<i>Liverpool</i> (album) 1986 studio album by Frankie Goes to Hollywood

Liverpool is the second and final studio album by British synth-pop band Frankie Goes to Hollywood, released in October 1986. It would be the band's final album of all-new material, and lead singer Holly Johnson would leave the band following the corresponding world tour, followed by a flurry of lawsuits from ZTT. The album's production was handled by Trevor Horn's engineer Stephen Lipson, who urged the band to play their own instruments on this album. Liverpool therefore features a heavier rock sound than its predecessor. Frankie Goes to Hollywood has not released any more studio albums since Liverpool.

ZTT Records is a British record label founded in 1983 by record producer Trevor Horn, Horn's wife and businesswoman Jill Sinclair, and New Musical Express (NME) journalist Paul Morley. The label's name was also stylised as ZANG TUMB TUUM and ZANG TUUM TUMB on various releases.

<span class="mw-page-title-main">Holly Johnson</span> British artist

William Holly Johnson is an English artist, musician, and writer, best known as the lead vocalist of Frankie Goes to Hollywood, who achieved huge commercial success in the mid-1980s. Prior to that, in the late 1970s he was a bassist for the band Big in Japan. In 1989, Johnson's debut solo album, Blast, reached number one in the UK albums chart. Two singles from the album – "Love Train" and "Americanos" – reached the top 5 of the UK Singles Chart. In the 1990s, he also embarked on writing, painting, and printmaking careers.

Brian Philip Nash is an English singer, songwriter, musician, author and actor. He is best known as the lead guitarist and backing vocalist of the synth-pop band Frankie Goes to Hollywood.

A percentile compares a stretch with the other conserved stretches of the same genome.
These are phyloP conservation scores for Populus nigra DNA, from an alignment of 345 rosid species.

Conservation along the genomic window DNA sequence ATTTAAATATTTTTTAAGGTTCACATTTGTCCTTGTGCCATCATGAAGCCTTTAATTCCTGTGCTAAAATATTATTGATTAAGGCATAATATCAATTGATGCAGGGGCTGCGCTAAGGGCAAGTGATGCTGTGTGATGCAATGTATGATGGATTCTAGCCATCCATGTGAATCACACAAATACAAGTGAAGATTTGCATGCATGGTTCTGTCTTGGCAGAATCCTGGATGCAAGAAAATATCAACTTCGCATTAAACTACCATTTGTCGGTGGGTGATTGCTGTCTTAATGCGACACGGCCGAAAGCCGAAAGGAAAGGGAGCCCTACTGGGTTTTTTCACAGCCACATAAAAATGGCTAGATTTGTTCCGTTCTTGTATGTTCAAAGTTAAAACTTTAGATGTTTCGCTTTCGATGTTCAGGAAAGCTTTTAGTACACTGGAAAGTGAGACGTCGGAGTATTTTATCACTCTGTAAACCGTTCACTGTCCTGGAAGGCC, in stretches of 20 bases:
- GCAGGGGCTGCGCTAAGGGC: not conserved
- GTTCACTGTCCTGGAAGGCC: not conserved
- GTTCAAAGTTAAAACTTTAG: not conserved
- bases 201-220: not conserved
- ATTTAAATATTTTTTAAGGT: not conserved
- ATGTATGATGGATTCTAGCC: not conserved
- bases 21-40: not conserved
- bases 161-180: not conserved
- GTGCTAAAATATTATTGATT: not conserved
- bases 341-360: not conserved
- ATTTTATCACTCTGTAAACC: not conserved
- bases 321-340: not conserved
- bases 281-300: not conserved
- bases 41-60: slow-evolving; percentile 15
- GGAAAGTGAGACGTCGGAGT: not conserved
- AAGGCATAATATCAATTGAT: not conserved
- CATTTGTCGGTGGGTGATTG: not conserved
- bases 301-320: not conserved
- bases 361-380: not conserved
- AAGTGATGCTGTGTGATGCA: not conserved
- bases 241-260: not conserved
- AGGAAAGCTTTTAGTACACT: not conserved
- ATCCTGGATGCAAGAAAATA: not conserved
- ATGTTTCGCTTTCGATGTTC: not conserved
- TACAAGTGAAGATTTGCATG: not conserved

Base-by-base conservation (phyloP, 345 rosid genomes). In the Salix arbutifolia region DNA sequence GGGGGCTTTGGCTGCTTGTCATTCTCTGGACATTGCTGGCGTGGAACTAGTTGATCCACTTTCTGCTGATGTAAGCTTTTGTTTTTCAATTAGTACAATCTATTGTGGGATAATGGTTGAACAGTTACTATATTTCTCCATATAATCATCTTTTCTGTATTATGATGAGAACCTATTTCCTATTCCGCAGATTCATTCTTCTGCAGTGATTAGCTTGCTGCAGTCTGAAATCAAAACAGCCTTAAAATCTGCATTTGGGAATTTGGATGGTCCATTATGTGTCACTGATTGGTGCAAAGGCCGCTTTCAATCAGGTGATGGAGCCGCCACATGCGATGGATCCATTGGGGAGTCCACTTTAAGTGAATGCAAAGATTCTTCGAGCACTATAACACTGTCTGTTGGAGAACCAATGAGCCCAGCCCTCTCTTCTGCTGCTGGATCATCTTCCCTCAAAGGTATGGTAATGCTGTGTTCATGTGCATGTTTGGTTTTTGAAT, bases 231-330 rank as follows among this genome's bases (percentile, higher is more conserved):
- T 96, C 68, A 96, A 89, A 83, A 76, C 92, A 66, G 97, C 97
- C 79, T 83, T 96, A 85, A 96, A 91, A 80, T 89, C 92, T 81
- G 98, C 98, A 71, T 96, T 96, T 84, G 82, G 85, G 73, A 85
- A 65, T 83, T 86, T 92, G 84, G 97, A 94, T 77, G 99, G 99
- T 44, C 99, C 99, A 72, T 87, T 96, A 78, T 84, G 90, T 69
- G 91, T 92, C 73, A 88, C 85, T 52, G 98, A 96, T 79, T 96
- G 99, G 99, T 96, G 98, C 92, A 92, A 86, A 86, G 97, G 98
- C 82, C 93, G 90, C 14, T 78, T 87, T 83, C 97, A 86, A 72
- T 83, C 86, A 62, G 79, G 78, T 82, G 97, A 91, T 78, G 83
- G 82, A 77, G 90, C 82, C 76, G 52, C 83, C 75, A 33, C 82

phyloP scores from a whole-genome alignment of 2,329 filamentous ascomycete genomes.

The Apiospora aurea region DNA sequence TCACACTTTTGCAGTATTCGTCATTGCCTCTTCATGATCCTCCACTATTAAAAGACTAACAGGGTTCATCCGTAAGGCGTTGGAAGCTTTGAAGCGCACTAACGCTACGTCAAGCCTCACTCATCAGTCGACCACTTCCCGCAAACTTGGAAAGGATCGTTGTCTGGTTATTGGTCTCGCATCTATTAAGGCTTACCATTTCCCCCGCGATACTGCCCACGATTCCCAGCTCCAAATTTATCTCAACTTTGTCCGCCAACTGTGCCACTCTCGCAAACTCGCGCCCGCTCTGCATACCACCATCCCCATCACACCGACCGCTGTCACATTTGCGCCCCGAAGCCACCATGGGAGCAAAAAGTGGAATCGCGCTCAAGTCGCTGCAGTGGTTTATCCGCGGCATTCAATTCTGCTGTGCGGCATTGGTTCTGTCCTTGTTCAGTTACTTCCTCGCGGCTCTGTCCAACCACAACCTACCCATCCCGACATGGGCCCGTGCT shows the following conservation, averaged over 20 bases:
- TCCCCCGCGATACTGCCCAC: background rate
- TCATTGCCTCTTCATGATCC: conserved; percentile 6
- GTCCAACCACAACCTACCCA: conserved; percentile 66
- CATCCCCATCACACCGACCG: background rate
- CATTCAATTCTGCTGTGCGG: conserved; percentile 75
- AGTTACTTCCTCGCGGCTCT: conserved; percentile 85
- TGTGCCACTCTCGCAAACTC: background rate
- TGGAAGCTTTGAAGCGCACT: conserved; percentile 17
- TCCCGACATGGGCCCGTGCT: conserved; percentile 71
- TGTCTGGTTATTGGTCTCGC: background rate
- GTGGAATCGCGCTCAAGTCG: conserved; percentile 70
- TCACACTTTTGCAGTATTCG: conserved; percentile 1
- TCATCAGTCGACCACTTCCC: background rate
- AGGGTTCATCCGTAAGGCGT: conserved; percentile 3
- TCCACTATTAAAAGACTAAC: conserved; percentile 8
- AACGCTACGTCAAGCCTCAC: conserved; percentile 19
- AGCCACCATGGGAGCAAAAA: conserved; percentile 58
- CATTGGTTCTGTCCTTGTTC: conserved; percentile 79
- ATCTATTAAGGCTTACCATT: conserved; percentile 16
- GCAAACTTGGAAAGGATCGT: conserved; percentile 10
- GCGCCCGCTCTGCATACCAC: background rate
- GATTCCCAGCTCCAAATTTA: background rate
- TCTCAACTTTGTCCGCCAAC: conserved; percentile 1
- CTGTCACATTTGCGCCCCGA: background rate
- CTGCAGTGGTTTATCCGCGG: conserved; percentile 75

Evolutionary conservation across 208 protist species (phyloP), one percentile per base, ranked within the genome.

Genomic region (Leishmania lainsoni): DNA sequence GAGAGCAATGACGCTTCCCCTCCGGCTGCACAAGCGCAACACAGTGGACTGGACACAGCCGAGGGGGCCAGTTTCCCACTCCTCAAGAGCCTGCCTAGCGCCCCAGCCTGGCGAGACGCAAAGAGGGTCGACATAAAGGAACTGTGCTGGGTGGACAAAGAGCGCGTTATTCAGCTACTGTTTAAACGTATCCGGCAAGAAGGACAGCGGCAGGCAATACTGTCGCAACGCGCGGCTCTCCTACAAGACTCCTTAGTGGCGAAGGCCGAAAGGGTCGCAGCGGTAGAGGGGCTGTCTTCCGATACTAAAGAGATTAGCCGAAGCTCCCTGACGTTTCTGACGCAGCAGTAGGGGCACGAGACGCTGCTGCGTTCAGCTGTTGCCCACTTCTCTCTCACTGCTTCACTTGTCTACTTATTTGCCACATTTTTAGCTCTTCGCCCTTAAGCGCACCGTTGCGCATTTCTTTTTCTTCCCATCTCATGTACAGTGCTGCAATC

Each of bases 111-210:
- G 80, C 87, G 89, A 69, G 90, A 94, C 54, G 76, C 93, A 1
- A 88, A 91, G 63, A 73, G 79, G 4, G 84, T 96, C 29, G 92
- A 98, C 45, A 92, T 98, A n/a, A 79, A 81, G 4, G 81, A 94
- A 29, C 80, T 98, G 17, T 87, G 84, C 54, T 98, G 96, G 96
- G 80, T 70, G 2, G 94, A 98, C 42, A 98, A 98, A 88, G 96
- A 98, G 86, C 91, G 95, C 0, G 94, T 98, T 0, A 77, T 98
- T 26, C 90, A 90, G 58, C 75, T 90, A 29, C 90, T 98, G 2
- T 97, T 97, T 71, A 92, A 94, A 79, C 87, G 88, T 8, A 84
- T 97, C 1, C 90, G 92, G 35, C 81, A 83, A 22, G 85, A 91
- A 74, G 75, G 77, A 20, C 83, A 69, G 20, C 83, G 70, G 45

Mark William James O'Toole is an English musician. He is the former bassist and founding member of 1980s pop band, Frankie Goes to Hollywood. His elder brother, Gerard, was also a member of FGTH, but soon left the band.

<span class="mw-page-title-main">The Power of Love (Frankie Goes to Hollywood song)</span> 1984 single by Frankie Goes to Hollywood

"The Power of Love" is a song originally recorded and released by British band Frankie Goes to Hollywood. It was written by Holly Johnson, Peter Gill, Mark O'Toole and Brian Nash, four of the five members of the band. It was released by the group as their third single.

<span class="mw-page-title-main">Warriors of the Wasteland</span> 1986 single by Frankie Goes to Hollywood

"Warriors of the Wasteland" is the sixth single from Frankie Goes to Hollywood, released on 10 November 1986. It was taken from the album Liverpool.

<i>Welcome to the Pleasuredome</i> 1984 studio album by Frankie Goes to Hollywood

Welcome to the Pleasuredome is the debut studio album by English synth-pop band Frankie Goes to Hollywood, first released on 29 October 1984 by ZTT Records. Originally issued as a vinyl double album, it was assured of a UK chart entry at number one due to reported advance sales of over one million. It actually sold around a quarter of a million copies in its first week. The album was also a top-10 seller internationally in countries such as Switzerland, Sweden, Australia and New Zealand.